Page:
Home, Sweet Disaster!

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Now that the holidays are over, I have no more excuses. It’s time to straighten out, reorganize and clean my apartment.

She doesn’t know it yet, but Harmony the Cat, who lives with me, will be involved in this, too. She doesn’t like being brushed, but – too bad! – she’s going to have to deal with it often from now on. Like all cats, she’s very clean, but kitty saliva baths don’t do anything to keep those little shed hairs off the furniture, the floor and my clothes. I would ask her to clean up her own hairball puke, but that would be a losing battle. When you live with a cat, you take your victories where you can and cut your losses.

I am not the world’s worst housekeeper, but I am far from the world’s best. I live in a studio apartment, along with enough stuff for a place twice its size. I am not a pack rat – at least not on purpose – but things accumulate, especially for a compulsive online shopper. When I moved into this apartment, I got rid of about half the stuff I had. Since then, I have exiled even more stuff to the local thrift shop. To accommodate the things I can’t bear to part with, I have had to experiment with making the best use of space. Bookcases are my friends.* Storage ottomans hold everything from Christmas decorations to blankets to dirty laundry (Ssh!) to odds and ends. I have two closets, but I am a woman. Two closets are barely enough, especially when I have to store my vacuum cleaner and my shopping cart in one of them because I can’t think of a better place to put them. My kitchen is so full it’s in pain.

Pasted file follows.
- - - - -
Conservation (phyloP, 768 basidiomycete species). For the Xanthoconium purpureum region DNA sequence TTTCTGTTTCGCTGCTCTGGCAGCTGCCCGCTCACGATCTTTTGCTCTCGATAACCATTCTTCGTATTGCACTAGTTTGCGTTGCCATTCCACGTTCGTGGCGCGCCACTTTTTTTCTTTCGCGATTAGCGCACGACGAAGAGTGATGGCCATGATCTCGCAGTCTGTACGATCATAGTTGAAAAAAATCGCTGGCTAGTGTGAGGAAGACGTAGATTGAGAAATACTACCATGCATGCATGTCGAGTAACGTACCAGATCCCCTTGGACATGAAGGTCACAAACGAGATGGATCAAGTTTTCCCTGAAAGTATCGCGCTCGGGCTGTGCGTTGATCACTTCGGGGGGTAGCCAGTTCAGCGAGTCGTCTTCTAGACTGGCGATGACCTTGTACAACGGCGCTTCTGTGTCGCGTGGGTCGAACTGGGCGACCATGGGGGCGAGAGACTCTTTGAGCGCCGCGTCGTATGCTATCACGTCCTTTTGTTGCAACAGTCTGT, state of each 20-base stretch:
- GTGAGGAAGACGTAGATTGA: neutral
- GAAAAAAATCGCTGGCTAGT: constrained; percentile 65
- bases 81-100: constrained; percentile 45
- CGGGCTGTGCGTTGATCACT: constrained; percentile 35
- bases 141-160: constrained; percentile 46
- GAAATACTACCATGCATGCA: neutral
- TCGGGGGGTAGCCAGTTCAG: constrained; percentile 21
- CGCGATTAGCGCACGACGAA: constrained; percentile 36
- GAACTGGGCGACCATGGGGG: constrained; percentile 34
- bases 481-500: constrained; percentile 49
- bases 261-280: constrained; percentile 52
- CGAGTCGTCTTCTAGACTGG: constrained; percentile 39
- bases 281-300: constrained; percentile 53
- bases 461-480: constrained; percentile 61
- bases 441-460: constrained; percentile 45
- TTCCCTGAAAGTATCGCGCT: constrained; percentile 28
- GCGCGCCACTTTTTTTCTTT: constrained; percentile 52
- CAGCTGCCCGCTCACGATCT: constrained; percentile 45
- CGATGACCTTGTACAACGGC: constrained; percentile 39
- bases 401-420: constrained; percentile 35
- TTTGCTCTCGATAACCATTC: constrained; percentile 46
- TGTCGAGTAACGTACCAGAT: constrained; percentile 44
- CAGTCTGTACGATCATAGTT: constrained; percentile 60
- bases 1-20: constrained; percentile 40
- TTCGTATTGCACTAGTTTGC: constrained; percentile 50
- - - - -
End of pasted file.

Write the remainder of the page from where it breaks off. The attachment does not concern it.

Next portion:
New Yorkers think of space not as something to enjoy, but as another place to put something, the more the better. That’s why we have cluttered store aisles and tiny yards – and small apartments in a lot of tall buildings. More than eight million people live here. Add to that all the people who come here just to work and all the tourists, and space becomes something to dream about. If you don’t believe me, try walking around Manhattan’s Theater District on any day of the week before curtain time. It’s like trying to walk through a solid wall of flesh, bone, purses, briefcases, cameras and backpacks. You can only move about 5 inches an hour. If you can get through that without punching someone out, you are a candidate for sainthood. The only time this congestion is good is when it’s raining. If enough people around you have opened their umbrellas, they can potentially form a tent-like barrier between you and the pennies from Heaven.

Back to my apartment – no matter how much straightening-up I do, I can’t get it to look like something out of House and Garden. The only people I know who have apartments that look like they came out of a magazine are the ones who care more about looks than comfort. These people are easy to spot. They’re thin. Their hair never moves on their head. Their clothes and shoes look uncomfortable, but they fit perfectly, with no puckers and no wrinkles. Their apartments look the same way: no puckers; no wrinkles; and furniture that looks like no human being ever sat on it or put anything on it.

My goal, should I ever have the ambition to work toward it, is to turn my little apartment into a Town and Country model where I can also sprawl out on man-eating furniture, put my feet up on an ottoman or two, play with my cat, keep my knitting, my books and my magazines at hand, and have a computer workstation with a lot of odds and ends that I might or might not need and cheap plastic storage drawers. My kitchen should be able to handle a water dispenser, a rack to store big water bottles, a bread maker, a coffeemaker with an automatic grinder, a gazillion coffee mugs, a set of knives, a set of dishes, a basket full of tea, baking products, cookies and whatever, a microwave, a broom closet, a refrigerator, a stove and a clothes rack and still look like nobody ever does anything messy in there, like prepare food and feed a hungry cat.